Women occupy an important, if secondary, space in Lancelot, and it is important to consider they way in which they form a key part of the epic. Throughout his quest, Lancelot relies on the hospitality and guidance of a number of unnamed damsels and young girls. They provide him with food and shelter, and they continually direct him towards his beloved Guinevere. Most of the women are defined in terms of their purity. Even the elegantly dressed woman, who attempts to seduce him, ultimately abandons her plan when she notices the extent of his love for another. Mostly, these unnamed women are perfect examples of the courtly woman, who is amorous without being overly licentious. The namelessness of these women further highlights the degree to which they function as devices or representations, rather than as personalities. Indeed, some scholars note that their namelessness leaves open the possibility that some of them are in fact the same woman (Duggan in Raffel 236). They are not the stuff of great adventure; rather, they are there to help the hero on his way. Guinevere is a notable example, because she embodies these attributes while also transcending them. While she is beloved by most because of her strength and nobility, she also fulfills the stereotype of the courtly lover — capricious, scornful, and controlling. She is often as much a device as a character, in other words.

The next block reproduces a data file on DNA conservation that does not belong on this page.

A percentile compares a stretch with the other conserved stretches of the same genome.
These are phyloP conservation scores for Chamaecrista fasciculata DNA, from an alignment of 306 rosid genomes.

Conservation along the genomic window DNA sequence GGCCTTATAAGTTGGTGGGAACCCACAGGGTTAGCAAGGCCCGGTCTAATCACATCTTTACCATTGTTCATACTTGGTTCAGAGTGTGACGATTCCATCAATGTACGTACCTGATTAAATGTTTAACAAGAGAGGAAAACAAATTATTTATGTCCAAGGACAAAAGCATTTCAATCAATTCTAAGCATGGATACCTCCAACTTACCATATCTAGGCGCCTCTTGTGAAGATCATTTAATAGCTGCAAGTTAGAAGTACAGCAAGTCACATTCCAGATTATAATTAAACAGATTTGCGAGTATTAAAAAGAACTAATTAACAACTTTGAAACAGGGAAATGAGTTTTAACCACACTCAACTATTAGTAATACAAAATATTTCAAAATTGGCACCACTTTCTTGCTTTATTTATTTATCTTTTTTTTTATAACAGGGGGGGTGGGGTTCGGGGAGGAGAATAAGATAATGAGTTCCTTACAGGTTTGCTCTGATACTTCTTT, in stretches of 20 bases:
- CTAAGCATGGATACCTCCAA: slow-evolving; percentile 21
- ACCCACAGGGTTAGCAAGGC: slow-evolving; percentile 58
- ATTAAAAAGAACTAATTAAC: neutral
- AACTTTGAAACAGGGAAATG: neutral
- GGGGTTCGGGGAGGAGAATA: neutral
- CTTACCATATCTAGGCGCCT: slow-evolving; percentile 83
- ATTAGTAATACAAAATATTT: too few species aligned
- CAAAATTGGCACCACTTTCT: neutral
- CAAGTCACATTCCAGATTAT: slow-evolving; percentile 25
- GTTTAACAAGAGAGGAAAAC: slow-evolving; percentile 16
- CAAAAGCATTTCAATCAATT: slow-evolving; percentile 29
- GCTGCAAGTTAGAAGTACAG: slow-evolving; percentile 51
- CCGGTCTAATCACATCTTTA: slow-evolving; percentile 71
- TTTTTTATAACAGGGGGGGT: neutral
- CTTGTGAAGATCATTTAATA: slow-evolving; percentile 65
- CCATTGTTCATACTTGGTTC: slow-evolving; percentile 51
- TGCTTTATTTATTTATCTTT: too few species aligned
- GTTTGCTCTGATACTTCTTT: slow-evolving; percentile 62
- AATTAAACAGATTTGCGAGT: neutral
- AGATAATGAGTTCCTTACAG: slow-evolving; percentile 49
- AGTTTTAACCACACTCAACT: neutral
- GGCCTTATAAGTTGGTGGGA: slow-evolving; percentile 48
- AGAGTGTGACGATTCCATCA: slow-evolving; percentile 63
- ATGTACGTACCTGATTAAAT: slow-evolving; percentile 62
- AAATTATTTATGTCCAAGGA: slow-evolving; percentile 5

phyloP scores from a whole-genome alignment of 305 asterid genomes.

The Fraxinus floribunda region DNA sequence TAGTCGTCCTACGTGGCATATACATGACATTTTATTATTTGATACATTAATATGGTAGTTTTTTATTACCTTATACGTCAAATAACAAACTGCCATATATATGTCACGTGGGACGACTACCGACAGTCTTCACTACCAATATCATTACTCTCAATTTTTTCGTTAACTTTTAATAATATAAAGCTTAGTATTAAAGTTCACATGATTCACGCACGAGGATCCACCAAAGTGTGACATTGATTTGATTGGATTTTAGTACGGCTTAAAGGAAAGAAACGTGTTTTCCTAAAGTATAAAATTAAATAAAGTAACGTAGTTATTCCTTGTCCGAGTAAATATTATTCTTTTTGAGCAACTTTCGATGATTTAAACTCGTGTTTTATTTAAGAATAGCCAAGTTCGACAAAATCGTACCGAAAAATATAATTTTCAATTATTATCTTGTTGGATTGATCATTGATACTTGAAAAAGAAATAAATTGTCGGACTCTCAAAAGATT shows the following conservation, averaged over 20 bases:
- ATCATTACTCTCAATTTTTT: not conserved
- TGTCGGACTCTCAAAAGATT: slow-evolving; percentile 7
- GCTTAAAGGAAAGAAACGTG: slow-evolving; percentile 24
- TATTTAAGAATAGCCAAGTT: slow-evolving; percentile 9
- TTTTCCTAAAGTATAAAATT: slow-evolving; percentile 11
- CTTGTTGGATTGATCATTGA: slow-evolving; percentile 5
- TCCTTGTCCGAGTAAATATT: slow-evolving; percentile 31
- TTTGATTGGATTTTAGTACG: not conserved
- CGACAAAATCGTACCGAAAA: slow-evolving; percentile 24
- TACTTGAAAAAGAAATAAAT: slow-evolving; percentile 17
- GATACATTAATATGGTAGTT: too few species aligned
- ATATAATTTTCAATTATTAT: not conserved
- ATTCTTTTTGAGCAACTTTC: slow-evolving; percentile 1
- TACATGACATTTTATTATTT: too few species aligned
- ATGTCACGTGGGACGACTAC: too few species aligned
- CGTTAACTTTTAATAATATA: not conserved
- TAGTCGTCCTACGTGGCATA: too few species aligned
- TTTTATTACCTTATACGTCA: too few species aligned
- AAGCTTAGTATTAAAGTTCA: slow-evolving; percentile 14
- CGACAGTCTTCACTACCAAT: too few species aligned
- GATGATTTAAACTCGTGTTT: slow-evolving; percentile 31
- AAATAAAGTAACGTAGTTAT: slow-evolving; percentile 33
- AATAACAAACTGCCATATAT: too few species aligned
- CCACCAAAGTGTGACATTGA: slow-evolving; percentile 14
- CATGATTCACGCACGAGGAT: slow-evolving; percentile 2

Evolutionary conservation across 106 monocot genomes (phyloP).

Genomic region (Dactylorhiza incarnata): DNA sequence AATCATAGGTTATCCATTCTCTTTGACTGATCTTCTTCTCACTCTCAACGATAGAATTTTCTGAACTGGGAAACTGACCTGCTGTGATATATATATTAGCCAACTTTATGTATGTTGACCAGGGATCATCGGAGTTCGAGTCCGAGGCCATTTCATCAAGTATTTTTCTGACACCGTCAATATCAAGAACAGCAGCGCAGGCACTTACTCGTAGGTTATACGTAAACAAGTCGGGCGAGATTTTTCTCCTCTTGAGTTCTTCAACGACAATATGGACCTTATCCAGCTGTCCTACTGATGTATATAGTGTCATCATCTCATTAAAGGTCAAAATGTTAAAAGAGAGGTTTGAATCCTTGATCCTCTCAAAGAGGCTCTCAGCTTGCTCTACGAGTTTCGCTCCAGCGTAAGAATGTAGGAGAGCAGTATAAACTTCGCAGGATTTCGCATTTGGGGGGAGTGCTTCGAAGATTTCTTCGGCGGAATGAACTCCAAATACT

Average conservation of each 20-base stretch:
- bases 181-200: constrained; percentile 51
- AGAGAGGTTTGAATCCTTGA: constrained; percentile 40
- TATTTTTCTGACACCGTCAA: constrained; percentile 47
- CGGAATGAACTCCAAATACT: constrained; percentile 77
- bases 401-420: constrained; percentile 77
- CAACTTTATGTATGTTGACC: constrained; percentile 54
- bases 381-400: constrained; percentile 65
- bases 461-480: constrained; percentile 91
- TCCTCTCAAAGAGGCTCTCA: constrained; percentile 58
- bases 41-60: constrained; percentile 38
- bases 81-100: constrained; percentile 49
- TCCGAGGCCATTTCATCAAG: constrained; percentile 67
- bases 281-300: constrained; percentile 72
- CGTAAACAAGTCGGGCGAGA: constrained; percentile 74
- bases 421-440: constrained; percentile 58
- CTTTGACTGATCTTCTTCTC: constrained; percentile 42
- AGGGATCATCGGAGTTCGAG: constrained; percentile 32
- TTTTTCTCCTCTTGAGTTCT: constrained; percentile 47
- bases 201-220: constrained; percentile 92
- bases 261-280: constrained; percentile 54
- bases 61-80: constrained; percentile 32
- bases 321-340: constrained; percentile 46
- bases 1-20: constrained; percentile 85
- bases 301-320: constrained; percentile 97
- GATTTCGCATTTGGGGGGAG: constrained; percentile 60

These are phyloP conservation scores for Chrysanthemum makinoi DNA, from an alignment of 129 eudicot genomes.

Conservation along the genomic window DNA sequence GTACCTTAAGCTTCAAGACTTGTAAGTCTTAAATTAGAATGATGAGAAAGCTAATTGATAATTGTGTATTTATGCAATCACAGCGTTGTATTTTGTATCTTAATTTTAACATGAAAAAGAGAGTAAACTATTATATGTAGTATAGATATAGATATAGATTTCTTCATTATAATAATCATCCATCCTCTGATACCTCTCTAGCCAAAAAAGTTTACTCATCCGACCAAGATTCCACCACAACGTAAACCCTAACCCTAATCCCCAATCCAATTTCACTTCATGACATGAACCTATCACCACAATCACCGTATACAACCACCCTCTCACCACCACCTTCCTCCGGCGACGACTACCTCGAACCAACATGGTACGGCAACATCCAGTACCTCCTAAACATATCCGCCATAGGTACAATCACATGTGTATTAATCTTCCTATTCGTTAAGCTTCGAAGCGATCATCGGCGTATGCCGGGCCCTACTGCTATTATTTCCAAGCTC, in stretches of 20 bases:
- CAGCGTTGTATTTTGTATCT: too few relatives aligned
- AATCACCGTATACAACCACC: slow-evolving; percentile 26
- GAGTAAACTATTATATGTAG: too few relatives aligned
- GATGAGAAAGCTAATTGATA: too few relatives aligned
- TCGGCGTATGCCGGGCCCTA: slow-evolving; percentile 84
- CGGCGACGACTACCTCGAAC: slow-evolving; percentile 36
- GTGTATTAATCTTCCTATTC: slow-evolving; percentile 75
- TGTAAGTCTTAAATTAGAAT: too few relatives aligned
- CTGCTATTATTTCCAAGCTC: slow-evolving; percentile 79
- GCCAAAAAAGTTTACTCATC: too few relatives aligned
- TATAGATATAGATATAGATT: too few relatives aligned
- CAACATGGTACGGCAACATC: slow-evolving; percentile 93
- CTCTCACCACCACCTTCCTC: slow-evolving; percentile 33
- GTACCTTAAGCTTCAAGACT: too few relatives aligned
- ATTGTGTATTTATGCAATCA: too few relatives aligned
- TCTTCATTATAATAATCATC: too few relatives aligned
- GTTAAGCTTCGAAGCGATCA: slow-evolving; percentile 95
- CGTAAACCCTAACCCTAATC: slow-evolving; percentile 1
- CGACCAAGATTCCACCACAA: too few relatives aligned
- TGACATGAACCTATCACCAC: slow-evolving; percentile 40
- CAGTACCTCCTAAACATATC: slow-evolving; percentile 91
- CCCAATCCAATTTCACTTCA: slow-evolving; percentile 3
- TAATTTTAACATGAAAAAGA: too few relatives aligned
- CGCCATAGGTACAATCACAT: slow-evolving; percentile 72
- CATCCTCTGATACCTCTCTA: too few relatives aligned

From the beginning, Chrétien establishes Lancelot as a text in which reality is hard to decipher. He is generally quite vague about the time and place in which the events occur, which creates a mythical, magical air in which the landscape constantly shifts. This is crucial because it marks this story as distinct from the historical nature of Arthurian legends before Chrétien. For scholar Derek Pearsall, the shifting nature of reality is one of the poem’s greatest achievements: “it is a beautiful and mysterious poem, and one that inaugurates all the characteristic strategies of the high Arthurian romance. Everything is enigmatic and unexplained….Meaning is always elusively beyond reach” (29). This sense is further expressed through the namelessness of characters, and their frequent reappearances. The mythic air importantly allows Chrétien to suggest that no one standard can be used to judge anything - codes of conduct and morality are also shifting paradigms, and a character's actions can always be judged from different perspectives. Lancelot is both the hero and the fool; reality is always a matter of perception. In other words, by putting his story firmly in the realm of myth, Chrétien allows himself to explore the codes that define his reality in a much less defined manner than would otherwise be expected.